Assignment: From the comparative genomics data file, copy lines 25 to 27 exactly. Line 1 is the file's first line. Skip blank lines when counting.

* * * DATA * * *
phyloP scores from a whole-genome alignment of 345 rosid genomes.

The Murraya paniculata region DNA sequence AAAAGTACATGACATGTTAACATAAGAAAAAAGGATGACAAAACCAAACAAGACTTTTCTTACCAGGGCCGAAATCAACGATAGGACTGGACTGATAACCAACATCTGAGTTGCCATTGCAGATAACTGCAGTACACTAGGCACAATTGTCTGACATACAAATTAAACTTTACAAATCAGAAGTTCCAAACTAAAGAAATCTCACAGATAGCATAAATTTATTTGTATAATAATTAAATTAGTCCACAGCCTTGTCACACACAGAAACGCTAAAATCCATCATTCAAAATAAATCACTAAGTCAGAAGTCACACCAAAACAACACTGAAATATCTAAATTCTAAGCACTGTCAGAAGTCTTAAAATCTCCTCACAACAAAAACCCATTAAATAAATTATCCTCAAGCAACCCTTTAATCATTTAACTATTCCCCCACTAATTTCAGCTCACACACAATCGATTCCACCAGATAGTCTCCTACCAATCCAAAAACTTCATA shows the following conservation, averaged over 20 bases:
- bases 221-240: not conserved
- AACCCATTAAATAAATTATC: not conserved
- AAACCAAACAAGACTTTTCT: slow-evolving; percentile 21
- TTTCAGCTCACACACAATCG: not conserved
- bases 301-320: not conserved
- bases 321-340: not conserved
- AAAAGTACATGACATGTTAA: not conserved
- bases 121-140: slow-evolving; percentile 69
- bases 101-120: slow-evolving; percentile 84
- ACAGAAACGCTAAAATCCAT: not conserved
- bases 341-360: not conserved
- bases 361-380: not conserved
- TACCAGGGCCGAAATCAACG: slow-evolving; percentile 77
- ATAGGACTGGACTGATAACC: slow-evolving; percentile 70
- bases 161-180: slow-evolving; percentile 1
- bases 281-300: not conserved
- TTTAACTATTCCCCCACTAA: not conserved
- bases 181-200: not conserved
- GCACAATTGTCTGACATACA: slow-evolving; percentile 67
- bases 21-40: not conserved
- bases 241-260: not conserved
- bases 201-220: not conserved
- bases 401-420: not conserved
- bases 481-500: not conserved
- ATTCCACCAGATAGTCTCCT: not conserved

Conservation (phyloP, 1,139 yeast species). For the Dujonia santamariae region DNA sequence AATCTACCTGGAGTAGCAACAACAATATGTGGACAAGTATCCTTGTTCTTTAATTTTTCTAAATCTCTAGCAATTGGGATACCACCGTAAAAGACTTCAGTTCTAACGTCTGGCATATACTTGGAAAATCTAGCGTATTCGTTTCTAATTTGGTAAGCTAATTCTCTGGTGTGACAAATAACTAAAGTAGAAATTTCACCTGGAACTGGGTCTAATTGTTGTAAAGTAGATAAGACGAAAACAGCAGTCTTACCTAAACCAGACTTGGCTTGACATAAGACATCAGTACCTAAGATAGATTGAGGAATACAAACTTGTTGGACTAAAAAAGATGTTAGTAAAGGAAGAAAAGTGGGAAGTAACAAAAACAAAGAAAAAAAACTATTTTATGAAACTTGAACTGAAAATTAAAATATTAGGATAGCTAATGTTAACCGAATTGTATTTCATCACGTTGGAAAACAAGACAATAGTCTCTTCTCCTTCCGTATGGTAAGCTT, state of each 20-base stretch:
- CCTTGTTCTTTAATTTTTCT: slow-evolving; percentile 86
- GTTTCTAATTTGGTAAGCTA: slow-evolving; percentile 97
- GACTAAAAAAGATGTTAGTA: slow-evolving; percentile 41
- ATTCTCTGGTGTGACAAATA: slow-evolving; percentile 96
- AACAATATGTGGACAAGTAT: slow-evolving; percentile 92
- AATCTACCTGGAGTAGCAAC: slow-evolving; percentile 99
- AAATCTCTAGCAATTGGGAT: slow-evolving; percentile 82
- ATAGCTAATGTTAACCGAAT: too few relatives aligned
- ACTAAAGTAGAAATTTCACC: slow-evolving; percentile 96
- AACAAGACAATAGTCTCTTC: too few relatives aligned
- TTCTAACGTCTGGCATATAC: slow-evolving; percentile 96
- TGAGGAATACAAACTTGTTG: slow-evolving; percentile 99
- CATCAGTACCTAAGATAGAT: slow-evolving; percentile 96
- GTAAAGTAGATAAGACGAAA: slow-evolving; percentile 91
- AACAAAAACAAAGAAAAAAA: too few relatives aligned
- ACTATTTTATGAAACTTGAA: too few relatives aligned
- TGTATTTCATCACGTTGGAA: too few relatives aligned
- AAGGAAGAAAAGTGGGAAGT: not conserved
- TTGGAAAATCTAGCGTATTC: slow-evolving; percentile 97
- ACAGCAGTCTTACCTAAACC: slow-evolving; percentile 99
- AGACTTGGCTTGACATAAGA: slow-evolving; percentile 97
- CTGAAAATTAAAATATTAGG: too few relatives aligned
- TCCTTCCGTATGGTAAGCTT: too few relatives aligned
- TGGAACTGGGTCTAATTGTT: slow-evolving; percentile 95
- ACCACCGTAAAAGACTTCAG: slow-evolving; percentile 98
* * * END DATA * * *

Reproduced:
- bases 401-420: not conserved
- bases 481-500: not conserved
- ATTCCACCAGATAGTCTCCT: not conserved